Orange County’s 2010 unitary status, which granted it permission to end its federally mandated desegregation order, has opened the door for Orange County Public Schools to create new schools and end busing. Parents, teachers and students from the smaller schools facing possible closure have balked, though, doubting the efficacy of what they call “super schools,” which they think are intended to cut costs and divide communities. The goal of the new schools is, in theory, not to divide the community but to reunite it and to improve it, the school board insists, especially in the case of the new Parramore school. The parents who are complaining, according to elected OCPS Chairman Bill Sublette, aren’t coming from Parramore, where many of the city’s African-American students live and where the most students will be affected.

“The great irony of this is that most of the critics that I run into about this tend to be white people,” Sublette says. “And most of the people who led the charge for desegregation 30 or 40 years ago, they want modern schools in their neighborhood, and they want them emphatically.”

In September 2012, Gov. Rick Scott stood in the Fern Creek Elementary library beneath a banner celebrating the $1 billion in increased education spending included in his budget. (He had cut $1.3 billion in his first year.) Fern Creek – which had been profiled just months before by the New York Times and 60 Minutes for its exemplary and compassionate handling of an impoverished student population, 20 percent of whom were homeless – seemed the perfect place for stumping at the time. Selected poor children were seated before the governor as he read a children’s book to them and posed for pictures. He praised the school’s efforts and left.

Those efforts have included literacy nights and book fairs, as well as strong community engagement from student mentors at Rollins College and donations from Blue Man Group. The school also provides “firm yet caring discipline,” according to the Times, that many weren’t receiving at home or at the homeless shelters where they lived. The school’s approach to handling kids living in adverse situations made it a model for better schooling in the community.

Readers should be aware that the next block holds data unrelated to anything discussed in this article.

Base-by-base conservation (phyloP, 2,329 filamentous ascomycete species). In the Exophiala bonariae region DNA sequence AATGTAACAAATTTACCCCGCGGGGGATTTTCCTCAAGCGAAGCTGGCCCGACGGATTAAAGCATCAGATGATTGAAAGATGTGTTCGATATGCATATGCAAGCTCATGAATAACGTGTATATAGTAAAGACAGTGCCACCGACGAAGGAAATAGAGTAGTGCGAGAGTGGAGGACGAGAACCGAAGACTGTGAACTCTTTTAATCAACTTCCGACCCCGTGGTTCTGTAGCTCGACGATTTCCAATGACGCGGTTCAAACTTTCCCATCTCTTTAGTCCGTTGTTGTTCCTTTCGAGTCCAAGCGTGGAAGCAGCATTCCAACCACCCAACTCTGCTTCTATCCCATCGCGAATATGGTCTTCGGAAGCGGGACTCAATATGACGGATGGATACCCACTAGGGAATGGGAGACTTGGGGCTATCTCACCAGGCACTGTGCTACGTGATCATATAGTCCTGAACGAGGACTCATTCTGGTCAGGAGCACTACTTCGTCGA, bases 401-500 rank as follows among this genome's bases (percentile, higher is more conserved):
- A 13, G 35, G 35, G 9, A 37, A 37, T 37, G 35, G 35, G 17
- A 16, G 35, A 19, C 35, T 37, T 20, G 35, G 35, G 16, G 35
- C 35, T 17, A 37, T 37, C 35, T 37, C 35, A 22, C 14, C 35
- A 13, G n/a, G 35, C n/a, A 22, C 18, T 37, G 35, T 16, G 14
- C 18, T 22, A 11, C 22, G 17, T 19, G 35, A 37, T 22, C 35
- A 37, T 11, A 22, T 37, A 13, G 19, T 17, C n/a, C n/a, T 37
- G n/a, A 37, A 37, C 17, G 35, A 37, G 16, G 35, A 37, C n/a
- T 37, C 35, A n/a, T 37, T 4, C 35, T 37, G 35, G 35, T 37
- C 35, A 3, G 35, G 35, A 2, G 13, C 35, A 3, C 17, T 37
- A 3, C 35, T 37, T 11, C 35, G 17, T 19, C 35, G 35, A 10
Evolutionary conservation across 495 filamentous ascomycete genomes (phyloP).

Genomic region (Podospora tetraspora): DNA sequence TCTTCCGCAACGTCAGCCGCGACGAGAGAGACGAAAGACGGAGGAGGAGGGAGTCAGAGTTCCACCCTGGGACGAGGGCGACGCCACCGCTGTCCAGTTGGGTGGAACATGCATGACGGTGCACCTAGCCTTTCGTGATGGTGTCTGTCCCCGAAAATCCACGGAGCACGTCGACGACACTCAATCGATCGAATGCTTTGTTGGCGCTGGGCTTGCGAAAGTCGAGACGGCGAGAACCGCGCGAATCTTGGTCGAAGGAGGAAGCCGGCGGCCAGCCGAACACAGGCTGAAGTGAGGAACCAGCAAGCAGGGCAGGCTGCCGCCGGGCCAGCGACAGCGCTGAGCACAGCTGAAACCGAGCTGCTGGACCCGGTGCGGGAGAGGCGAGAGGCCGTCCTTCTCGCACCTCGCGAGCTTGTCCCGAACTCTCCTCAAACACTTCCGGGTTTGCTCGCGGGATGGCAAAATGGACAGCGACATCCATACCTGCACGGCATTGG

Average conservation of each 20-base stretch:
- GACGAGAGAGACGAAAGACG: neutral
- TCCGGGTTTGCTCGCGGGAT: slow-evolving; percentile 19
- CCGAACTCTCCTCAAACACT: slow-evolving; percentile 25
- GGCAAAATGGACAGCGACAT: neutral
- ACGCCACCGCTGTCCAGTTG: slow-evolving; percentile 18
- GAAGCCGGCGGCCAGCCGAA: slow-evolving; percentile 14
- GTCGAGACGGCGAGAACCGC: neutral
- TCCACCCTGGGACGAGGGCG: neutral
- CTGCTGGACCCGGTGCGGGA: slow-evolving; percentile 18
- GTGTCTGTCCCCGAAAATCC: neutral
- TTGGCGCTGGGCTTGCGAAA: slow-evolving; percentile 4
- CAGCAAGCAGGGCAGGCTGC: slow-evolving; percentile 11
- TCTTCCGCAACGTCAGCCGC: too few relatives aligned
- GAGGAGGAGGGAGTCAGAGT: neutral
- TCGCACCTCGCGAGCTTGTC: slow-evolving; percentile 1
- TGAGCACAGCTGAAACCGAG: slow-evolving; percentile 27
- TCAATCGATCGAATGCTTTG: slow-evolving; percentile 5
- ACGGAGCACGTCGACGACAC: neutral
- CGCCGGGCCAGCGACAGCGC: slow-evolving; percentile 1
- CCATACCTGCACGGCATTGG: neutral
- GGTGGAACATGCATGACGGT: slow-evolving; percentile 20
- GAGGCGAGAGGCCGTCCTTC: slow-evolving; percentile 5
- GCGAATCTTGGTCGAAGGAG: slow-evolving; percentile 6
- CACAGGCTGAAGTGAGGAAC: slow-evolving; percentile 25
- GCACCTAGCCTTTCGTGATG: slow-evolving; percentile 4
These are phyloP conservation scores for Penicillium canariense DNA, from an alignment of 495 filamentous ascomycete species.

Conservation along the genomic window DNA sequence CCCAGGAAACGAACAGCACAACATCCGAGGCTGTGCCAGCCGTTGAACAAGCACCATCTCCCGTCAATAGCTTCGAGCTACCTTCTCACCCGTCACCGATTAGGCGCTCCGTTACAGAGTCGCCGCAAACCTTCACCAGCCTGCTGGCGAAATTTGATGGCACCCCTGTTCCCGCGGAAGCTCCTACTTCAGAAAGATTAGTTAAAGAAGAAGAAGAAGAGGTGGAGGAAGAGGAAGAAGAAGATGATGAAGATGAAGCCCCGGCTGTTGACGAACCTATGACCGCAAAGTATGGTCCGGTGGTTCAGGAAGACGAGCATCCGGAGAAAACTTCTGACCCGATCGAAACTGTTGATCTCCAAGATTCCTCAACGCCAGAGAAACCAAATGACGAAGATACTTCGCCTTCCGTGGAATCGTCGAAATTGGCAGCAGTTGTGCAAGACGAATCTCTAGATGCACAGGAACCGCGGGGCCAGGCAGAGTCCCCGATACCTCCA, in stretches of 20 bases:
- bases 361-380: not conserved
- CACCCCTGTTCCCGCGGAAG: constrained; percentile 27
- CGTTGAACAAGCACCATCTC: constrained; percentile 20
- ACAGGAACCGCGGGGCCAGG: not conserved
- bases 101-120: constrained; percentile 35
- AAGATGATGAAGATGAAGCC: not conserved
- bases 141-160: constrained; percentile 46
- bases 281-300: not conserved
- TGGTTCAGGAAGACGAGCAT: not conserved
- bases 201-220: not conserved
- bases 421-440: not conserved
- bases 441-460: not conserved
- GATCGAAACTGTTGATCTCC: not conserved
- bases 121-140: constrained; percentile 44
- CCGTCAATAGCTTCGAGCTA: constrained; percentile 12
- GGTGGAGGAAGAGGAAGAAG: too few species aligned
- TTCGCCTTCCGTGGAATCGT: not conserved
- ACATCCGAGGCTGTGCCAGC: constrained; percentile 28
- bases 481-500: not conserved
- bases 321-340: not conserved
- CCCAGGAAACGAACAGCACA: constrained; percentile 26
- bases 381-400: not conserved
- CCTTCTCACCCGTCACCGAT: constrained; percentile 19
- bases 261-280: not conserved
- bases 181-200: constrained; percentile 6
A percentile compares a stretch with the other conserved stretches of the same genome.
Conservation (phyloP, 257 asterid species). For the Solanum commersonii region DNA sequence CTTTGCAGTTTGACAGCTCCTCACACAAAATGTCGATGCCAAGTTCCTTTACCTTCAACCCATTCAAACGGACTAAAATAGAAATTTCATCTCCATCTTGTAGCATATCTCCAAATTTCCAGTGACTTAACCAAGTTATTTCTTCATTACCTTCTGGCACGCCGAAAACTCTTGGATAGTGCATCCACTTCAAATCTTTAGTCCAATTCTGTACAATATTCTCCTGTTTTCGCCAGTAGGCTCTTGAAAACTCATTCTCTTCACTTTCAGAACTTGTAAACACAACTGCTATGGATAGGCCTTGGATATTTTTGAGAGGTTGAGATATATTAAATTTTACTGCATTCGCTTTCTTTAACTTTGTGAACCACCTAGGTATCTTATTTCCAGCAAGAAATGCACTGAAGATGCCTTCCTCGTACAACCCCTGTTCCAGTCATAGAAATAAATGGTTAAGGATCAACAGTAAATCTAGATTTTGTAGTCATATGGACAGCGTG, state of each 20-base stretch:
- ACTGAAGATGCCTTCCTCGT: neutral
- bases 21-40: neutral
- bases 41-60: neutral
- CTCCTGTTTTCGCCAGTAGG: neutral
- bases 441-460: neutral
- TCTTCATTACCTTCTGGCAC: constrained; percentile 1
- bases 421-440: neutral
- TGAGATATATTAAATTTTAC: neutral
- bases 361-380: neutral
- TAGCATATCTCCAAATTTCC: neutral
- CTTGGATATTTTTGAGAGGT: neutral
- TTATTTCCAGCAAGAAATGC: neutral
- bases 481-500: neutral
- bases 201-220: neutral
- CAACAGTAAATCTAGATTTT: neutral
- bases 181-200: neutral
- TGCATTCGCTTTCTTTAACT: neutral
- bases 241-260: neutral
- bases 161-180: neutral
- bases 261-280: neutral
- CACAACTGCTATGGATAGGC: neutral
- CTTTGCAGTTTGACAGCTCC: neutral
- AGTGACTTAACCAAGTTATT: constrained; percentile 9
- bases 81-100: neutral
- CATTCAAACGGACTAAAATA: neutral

Nearly three years later, in a half-full auditorium at the school on the evening of Feb. 12, parents and teachers gathered to hear school board member Nancy Robbinson and Area Superintendent Bill Gordon try to explain to them why their beloved community school would be closing, and why they hadn’t told them before (a meeting had been held specifically for the Audubon Park parents weeks earlier). Robbinson countered that the school’s scheduled closure wasn’t really news – in fact, it showed up in a 2013 Orlando Sentinel story nearly a year before that this was a possibility – and that teachers had nothing to be worried about. They would all have jobs somewhere in the district. These aren’t “super schools,” Robbinson said. “It’s three and a half years away!” she added.

School principal Patrick Galatowitsch sat near the back, saying nothing. There were far more uncertainties than certainties, and nobody left satisfied.

“So I said, ‘You’re telling me this is a done deal,’ and Nancy Robbinson said, ‘Yes,’” Alisha Kearns, a Fern Creek parent who is fighting to save the school, recalls. “As we found out, as we started researching, it isn’t a done deal. … The school board is telling us, ‘We don’t vote until 2015.’” Kearns says Robbinson has already instructed the Colonialtown Neighborhood Association to start looking for alternate uses for the Fern Creek site.